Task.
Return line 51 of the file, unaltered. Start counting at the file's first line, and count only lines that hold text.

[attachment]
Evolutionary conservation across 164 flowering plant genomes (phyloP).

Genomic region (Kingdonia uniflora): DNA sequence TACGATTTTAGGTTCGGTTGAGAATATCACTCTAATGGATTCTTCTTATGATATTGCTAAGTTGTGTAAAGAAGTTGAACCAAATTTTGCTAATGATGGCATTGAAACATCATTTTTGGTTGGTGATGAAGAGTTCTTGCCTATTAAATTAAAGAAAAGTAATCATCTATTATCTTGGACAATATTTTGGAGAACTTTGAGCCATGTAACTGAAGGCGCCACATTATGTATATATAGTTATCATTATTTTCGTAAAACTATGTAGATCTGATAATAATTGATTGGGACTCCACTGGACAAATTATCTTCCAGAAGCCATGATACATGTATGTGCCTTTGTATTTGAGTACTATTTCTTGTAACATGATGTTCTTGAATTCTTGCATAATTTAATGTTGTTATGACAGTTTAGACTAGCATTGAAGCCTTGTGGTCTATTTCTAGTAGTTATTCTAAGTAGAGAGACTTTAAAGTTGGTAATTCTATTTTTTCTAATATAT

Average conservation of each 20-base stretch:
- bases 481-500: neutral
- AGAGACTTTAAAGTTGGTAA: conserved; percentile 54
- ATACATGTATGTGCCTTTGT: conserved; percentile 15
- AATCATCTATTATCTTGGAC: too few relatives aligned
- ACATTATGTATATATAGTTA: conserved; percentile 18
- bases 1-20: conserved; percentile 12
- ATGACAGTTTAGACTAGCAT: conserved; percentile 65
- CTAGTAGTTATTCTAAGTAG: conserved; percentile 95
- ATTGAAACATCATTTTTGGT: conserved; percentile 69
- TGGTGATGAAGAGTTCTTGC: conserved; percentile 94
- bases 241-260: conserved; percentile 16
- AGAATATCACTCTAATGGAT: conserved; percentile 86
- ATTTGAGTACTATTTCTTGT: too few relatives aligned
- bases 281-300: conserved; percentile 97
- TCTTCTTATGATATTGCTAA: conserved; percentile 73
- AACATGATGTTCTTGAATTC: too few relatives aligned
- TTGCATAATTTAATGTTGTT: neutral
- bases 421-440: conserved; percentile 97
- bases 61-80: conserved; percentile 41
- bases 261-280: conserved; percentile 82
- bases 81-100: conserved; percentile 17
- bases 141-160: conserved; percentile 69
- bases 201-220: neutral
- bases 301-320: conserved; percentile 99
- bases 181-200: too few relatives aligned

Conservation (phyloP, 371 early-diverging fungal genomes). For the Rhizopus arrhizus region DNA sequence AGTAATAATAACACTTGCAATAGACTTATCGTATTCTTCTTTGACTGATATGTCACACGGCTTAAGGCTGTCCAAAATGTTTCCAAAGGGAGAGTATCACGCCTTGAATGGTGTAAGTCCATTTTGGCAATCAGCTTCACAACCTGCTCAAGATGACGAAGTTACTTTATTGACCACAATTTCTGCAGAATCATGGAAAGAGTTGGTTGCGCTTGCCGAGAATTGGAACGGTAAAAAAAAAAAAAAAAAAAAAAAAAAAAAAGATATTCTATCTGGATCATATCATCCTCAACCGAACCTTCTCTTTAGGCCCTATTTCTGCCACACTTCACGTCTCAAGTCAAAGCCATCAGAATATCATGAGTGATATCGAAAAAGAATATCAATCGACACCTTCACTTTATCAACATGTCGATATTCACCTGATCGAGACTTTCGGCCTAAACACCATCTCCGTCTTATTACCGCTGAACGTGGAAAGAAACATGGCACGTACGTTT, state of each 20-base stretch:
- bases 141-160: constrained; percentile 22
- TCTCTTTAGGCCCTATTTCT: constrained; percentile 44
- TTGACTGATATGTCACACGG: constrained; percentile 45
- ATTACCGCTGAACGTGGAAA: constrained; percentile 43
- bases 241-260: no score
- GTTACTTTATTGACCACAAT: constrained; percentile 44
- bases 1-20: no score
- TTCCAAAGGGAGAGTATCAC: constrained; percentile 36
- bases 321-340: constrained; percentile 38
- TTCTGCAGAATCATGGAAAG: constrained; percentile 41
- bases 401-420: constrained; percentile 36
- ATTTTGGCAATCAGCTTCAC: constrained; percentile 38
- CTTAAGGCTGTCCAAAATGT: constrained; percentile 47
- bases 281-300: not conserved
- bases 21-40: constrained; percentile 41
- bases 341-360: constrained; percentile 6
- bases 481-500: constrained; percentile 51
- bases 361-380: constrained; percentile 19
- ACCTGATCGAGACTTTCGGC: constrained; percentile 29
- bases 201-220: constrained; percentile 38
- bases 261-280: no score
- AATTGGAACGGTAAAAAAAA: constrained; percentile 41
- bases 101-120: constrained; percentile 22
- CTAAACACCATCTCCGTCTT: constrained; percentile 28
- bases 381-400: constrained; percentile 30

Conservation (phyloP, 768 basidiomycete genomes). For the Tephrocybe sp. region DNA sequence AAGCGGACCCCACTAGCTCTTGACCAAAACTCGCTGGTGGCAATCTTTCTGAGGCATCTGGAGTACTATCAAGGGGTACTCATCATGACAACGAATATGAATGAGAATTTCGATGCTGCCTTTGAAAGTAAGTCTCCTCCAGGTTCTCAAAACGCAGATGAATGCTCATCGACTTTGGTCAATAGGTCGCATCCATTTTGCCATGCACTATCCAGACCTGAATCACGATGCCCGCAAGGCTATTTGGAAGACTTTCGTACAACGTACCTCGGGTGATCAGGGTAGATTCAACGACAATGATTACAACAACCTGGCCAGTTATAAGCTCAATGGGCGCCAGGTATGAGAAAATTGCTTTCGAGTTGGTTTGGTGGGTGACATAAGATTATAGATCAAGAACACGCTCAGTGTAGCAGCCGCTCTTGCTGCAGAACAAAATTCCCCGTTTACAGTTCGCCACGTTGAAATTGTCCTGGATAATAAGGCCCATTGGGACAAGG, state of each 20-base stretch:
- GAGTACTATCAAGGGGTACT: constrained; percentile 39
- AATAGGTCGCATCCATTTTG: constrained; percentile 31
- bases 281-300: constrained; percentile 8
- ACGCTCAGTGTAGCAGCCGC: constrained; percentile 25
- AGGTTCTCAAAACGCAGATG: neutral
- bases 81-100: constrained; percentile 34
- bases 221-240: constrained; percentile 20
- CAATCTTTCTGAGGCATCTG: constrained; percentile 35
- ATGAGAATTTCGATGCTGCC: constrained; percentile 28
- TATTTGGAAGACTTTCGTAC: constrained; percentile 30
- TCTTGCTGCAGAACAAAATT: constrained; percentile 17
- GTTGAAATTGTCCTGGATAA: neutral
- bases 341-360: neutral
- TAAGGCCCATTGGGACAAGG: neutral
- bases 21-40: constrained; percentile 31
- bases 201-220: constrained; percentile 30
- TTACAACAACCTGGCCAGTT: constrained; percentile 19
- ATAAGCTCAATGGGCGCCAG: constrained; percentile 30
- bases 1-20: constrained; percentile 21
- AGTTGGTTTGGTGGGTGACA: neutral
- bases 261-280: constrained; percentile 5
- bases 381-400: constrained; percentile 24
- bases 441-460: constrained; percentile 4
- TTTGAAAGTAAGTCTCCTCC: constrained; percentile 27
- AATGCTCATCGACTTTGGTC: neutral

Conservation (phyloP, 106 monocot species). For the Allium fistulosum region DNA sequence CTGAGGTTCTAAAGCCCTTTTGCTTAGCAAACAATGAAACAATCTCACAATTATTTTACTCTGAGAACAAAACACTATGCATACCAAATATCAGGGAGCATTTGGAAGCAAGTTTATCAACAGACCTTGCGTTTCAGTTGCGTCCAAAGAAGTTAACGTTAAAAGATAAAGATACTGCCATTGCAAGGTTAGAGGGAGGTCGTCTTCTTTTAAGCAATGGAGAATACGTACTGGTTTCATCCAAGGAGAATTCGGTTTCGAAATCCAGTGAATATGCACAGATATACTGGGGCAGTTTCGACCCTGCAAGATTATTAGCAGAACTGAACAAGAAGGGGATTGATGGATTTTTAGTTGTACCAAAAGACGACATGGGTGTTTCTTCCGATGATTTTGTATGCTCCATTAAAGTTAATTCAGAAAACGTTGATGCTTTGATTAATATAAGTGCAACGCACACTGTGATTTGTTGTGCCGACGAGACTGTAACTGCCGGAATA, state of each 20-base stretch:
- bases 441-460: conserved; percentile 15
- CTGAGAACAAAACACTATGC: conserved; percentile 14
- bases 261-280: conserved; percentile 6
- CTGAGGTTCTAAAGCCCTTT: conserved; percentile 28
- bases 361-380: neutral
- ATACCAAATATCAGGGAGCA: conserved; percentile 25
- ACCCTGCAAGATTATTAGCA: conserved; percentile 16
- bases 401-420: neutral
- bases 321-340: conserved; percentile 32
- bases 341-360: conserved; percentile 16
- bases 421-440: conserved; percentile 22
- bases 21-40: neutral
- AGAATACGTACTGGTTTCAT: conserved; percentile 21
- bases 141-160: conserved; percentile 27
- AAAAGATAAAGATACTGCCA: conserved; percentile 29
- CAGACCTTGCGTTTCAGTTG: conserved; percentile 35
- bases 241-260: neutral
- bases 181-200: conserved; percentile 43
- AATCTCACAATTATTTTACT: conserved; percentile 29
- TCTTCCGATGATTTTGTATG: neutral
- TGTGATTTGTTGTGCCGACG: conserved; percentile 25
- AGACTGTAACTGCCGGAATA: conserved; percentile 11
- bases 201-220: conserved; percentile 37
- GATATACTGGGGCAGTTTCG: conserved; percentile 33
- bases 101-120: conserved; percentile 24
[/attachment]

- AATTGGAACGGTAAAAAAAA: constrained; percentile 41